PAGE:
When you play this adaptation of the world renown novel, one thing becomes perfectly clear: this is a perfectly balanced movie. It’s not too tacky, aggressive, overly zealous or anything like that, but perfectly nuanced to accentuate parts that help you to truly immerse yourself into this world. With huge, realistic sets and costimography that will blow you away, Oliver Twist feels and looks like the real thing. The reasons for this are numerous, but the most important one could be the correlation between Charles Dickens, Roman Polanski and the protagonist of this movie, Oliver Twist. All three of them were forced to work when they were very young. Polanski lost his parents in 1943 and was forced to survive on his own in wartime Poland, while Dickens had to start working at the age of 12 to pay off his father’s debts. Polanski remembers that period and he recreated it perfectly, without any additional sappy and melodramatic moments. Only people who went through those hardships can truly know how fucked up it really was and they dare not to tarnish that with some commercial bullshit. They want to expose human nature for what it really is, only one step away from a ferocious beast and sometimes even worse than that because we have the ability to do better, much better. Honest and uncompromising, this is a movie that should played over and over, so the new generations get just how fucked up things can become.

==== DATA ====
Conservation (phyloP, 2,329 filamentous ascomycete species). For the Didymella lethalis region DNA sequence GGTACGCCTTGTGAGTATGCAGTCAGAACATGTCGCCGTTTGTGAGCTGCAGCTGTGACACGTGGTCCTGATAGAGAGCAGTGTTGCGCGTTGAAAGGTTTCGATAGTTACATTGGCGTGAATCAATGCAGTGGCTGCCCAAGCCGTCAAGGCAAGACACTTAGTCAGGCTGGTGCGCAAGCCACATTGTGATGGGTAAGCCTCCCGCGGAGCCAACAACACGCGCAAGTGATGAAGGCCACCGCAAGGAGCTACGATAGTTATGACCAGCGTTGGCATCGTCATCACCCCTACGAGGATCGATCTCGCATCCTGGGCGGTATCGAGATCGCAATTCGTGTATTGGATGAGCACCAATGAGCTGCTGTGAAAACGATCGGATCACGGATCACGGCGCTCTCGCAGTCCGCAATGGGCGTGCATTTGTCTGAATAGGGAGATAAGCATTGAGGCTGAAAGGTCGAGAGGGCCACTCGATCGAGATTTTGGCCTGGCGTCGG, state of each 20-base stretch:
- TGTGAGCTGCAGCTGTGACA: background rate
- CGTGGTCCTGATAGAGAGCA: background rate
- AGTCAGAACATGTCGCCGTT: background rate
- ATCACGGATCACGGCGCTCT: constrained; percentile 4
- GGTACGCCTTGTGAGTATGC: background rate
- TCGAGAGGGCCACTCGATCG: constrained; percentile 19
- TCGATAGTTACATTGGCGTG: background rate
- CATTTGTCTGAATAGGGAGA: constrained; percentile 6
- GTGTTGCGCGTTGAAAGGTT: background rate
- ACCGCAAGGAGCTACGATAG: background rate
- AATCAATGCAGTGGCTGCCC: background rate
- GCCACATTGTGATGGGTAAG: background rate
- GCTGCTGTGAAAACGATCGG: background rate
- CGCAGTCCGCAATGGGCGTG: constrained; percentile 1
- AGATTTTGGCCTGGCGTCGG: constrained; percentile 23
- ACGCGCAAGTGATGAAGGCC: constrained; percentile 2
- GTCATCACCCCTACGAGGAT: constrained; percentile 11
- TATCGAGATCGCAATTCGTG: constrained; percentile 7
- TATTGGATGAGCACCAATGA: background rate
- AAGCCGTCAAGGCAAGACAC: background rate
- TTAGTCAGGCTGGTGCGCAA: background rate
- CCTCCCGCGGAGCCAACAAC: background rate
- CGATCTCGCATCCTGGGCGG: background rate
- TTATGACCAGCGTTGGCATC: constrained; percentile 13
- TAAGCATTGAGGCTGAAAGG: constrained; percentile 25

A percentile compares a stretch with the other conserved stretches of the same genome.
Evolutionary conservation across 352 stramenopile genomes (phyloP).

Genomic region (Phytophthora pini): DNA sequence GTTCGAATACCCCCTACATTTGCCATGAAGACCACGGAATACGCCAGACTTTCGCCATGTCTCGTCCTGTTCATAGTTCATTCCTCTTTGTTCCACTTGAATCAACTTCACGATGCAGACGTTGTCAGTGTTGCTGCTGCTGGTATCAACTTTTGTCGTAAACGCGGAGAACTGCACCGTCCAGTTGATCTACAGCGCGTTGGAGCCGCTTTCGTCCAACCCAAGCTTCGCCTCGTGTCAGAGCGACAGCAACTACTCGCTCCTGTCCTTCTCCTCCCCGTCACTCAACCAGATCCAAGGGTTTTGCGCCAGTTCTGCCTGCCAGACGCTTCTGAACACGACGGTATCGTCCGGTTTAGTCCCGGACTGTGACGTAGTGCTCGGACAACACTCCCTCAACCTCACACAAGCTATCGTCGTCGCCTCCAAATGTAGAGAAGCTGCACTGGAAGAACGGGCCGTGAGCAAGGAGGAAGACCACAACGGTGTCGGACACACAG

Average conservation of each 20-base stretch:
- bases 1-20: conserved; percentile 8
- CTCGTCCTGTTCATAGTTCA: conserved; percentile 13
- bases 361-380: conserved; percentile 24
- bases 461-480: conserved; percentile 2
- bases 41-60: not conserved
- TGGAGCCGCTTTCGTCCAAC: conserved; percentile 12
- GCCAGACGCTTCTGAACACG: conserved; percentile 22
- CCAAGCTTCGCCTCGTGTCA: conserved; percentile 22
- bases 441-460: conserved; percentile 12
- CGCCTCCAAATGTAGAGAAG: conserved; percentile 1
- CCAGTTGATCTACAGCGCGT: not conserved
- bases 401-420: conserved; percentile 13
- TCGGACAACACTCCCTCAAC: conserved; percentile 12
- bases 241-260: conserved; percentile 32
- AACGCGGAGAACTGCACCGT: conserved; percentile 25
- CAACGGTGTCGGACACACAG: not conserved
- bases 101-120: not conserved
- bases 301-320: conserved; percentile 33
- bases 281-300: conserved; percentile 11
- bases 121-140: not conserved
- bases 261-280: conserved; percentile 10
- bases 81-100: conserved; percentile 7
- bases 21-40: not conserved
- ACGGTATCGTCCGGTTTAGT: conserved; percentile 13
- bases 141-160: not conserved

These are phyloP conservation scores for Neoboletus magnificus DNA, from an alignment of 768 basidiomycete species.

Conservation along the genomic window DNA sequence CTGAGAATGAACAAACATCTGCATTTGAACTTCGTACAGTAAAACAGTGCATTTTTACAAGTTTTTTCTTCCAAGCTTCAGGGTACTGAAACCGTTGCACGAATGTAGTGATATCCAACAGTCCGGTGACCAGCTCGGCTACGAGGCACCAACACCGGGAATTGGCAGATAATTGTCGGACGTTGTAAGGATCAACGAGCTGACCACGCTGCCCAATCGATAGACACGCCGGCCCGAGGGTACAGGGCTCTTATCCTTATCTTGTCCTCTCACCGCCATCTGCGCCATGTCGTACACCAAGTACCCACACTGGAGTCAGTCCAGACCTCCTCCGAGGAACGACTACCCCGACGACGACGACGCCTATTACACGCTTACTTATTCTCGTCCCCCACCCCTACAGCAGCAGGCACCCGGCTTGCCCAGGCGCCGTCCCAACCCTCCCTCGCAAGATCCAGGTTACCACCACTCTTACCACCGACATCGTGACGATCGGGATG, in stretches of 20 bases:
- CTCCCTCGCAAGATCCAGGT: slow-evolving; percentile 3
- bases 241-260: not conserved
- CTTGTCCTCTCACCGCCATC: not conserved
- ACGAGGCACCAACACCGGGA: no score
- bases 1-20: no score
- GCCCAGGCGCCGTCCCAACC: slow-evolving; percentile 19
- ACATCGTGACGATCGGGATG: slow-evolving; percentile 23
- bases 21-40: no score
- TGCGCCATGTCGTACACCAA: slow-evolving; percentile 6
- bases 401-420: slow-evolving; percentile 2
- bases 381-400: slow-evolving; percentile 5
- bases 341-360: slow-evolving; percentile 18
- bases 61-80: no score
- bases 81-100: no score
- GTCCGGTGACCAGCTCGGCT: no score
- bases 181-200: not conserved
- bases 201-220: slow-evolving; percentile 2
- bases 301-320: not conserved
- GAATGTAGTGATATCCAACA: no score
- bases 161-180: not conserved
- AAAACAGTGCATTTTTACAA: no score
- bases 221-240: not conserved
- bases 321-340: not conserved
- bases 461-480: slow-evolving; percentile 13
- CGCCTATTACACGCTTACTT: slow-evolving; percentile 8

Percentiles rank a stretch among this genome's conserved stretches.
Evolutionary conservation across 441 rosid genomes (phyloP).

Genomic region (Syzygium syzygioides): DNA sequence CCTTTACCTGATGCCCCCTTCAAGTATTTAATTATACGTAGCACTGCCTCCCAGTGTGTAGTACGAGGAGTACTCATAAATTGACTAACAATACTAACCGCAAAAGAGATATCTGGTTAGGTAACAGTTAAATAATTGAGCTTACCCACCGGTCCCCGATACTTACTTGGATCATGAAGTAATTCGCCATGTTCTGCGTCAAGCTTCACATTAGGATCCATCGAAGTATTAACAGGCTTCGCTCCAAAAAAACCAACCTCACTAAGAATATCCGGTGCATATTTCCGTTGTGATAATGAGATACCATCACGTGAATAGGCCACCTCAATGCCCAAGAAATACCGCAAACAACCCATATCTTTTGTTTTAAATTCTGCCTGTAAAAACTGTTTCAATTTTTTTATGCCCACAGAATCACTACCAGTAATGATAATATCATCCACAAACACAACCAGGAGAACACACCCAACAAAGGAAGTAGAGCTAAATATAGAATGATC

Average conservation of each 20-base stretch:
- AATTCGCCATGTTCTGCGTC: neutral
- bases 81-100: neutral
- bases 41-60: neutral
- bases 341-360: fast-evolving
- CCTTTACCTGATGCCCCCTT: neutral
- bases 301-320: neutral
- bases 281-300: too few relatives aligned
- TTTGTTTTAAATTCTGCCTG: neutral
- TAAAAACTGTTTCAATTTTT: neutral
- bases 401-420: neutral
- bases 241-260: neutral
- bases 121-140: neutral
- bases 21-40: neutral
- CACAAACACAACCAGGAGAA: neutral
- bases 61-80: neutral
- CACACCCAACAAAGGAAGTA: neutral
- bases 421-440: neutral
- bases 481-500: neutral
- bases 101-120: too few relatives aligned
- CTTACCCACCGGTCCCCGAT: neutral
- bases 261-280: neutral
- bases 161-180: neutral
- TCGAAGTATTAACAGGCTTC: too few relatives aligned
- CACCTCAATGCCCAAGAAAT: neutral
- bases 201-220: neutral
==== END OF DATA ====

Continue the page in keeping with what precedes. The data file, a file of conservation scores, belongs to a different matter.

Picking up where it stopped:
I will skip the main story, because I think that most of you already know the story of a young orphan who is forced to work for a ruthless criminal that goes by the name of Fagin. Instead of trying to package and deliver the morals of this novel, Polanski decides to leave that to the viewer and presents us with rational facts, trusting our judgement. There’s no that classical childish storytelling that we’re used to seeing in those television adaptations, but the movie progresses as some fucked up drama. Starring Ben Kingsley as Fagin, the casting was spot on, along with everything that was happening off the screen. For example, they hired professional pickpockets and magicians to make the movie feel as real as it could be. This also goes for the rest of the invisible power structures that were much more “visible” back then. You could see the urban moral decay, the foundations of this society that we’re living in right now. While watching you can notice how most of the things that we say we have left behind in the 17th and 18th century are still with us, alive and well…
Director: Roman Polanski
Cast: Barney Clark, Ian McNeice, Michael Heath, Ben Kingley
Fun Facts: The set was so huge that Roman Polanski rode around it on a motorized scooter.